On my last trip, somewhere between my London hotel room and the Lisbon airport, my wallet went missing.
And, boy, was is a big mess!
Thank goodness that I had a system for backup that “saved” me! Today, I am going to share that system with you.
Here are 7 things to do, each and every time you leave on a trip.
1: Cash Stash
I always stash $400 in US bills deep in my bag. Note that I carry-on my bag, always – you should never put valuables in checked luggage. Cash is handy in case the ATM machine eats my debit card or – like last week – my wallet is lost. And if the cash stash is not needed? No problem – it’s only USD so I lose nothing in exchange fees. I can simply use it to buy groceries when I return home to an empty frig.
2: Emergency numbers
You know those customer service numbers on the back of your credit cards? Write them down and take them with you.
If you lose your card and need to call the bank, you’ll want to have these numbers handy.
3: Know your phone
Sorry if this seems obvious, but some folks don’t plan to use their phone on vacation. If you’re one of those, it’s still important to learn how to make an international call from your destination. Because if you have an emergency – like a lost wallet – you’ll need to reach your banks ASAP. And despite all those cute red photo booths in London, a working pay phone is an rarity these days.
4: Copy your passport
Photocopy your passport before you leave. You can take a photo with your phone but there’s nothing like a hardcopy picture of your passport to take to the embassy in the event your original is lost or stolen.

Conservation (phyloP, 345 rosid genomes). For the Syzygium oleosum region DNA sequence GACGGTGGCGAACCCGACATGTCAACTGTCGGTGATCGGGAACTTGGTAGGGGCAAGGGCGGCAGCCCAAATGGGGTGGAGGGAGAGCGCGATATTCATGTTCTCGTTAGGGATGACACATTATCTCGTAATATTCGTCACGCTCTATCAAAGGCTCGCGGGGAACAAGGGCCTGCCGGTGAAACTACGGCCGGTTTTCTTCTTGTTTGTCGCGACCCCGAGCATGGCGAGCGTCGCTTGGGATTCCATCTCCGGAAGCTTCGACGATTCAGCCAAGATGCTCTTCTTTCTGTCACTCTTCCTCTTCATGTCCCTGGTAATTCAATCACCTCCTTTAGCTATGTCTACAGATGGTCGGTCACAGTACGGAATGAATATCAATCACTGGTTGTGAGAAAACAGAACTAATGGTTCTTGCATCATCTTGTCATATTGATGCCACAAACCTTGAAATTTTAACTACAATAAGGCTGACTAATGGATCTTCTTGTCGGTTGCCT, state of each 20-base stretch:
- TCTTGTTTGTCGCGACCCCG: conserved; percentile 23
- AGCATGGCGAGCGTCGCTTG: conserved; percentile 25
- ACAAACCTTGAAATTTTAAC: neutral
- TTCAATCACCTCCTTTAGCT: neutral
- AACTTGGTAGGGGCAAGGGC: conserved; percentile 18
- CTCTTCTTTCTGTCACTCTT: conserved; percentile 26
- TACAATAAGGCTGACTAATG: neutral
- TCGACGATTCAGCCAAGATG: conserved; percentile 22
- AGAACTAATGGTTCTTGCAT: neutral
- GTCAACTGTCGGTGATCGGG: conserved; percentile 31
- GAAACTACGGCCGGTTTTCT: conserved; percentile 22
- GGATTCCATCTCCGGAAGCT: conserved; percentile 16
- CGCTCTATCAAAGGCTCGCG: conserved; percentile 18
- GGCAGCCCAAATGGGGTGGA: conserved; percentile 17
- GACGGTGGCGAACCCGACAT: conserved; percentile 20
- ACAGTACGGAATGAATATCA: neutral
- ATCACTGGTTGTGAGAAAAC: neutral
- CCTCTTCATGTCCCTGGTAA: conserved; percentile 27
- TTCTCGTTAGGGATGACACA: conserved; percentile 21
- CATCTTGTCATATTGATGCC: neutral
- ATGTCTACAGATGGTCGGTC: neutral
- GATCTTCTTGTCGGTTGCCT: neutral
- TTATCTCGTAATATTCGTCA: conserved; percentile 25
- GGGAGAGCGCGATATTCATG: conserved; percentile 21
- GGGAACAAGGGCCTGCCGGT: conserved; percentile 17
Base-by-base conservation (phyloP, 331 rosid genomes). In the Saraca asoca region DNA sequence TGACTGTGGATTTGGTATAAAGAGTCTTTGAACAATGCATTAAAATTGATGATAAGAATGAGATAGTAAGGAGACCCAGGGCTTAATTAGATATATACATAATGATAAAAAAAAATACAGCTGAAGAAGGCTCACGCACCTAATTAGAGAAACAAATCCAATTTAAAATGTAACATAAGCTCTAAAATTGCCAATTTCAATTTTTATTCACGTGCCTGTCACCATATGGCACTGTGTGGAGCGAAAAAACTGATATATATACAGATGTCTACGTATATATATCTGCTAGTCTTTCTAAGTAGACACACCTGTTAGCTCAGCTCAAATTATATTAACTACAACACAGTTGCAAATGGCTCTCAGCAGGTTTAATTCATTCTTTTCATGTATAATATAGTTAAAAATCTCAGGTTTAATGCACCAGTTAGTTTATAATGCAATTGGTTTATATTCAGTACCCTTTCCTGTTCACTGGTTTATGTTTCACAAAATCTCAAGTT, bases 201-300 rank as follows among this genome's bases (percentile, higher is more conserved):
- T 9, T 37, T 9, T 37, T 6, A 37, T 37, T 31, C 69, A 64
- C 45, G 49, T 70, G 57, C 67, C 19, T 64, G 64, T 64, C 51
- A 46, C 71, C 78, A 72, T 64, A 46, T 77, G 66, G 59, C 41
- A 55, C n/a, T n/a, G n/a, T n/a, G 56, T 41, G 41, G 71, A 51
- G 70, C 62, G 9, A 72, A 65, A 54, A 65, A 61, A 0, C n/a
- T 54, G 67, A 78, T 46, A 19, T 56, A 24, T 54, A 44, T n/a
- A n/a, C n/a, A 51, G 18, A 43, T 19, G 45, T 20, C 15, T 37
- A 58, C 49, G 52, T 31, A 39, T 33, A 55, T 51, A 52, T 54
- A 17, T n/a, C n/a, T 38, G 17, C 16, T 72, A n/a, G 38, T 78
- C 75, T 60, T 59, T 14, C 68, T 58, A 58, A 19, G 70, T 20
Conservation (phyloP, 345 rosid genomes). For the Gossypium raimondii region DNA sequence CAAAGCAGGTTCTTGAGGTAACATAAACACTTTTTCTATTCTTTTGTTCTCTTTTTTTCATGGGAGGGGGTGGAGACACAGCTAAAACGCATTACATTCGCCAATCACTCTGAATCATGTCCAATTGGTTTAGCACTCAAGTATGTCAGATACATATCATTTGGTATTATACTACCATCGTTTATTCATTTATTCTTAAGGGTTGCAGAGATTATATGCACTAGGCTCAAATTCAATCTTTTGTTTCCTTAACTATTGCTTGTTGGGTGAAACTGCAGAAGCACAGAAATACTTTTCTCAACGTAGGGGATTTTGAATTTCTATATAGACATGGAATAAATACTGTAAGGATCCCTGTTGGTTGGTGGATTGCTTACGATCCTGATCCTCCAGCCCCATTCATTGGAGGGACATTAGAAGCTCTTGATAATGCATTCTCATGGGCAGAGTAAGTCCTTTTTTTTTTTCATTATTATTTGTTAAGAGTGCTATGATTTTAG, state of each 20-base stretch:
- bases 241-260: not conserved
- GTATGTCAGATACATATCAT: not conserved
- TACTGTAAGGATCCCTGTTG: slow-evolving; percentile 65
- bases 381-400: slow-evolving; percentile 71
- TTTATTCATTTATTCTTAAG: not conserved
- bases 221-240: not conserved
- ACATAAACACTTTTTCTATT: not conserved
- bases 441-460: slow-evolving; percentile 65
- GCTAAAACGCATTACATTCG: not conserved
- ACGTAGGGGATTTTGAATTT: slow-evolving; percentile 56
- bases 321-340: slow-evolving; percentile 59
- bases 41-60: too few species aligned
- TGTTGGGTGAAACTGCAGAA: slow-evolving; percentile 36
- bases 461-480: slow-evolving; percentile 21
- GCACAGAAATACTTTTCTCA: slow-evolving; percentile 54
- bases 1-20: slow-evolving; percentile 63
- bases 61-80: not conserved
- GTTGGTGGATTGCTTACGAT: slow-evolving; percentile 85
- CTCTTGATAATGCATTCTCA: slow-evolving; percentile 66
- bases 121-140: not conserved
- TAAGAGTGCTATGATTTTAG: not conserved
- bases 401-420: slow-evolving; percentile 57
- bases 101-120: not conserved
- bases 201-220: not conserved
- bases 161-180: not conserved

And don’t be like a client of mine who followed this good advice, but then packed the copy in her checked luggage. When she lost her passport in the airport, and her luggage was already checked onto the plane, her photocopy couldn’t really rescue her.
5: AMEX to the rescue
I love my AMEX for a lot of reasons, one of which is their support to travelers in need. At the airport, I simply called up AMEX and a customer service agent located the Western Union office closest to me (in the Lisbon airport fortunately). I had cash in an hour.
6: Travel insurance
Many people get travel insurance in case they get sick or their flight is canceled, but coverage of theft and loss – whether it’s my wallet or your golf clubs in the trunk of your car – is one of TravelGuard’s many policy perks.
7: Be organized
An ounce of prevention is worth a pound of cure. So create best practices for your traveling self:
- always put your cash, credit cards, and passport in the same compartment of your bag – each time – no exception.
- make sure this compartment is a zipped secure place, tucked deeply in your luggage (not an outside compartment that can be easily pickpocketed)
- on transit days, consider a travel outfit that has zippered pockets so you can keep your money and passport on your body during your entire transit. You’ll avoid digging into your bags every time you want a latte or need to tip a driver.
Steinbeck says: Trips take people. People don’t take trips.
Your trip will certainly “take you”.
Some days it will be magical.
But on days that are challenging, these safeguards should help get you back up and running with minimal delay!
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What are YOUR personal “Best Practices”? Email me here to share.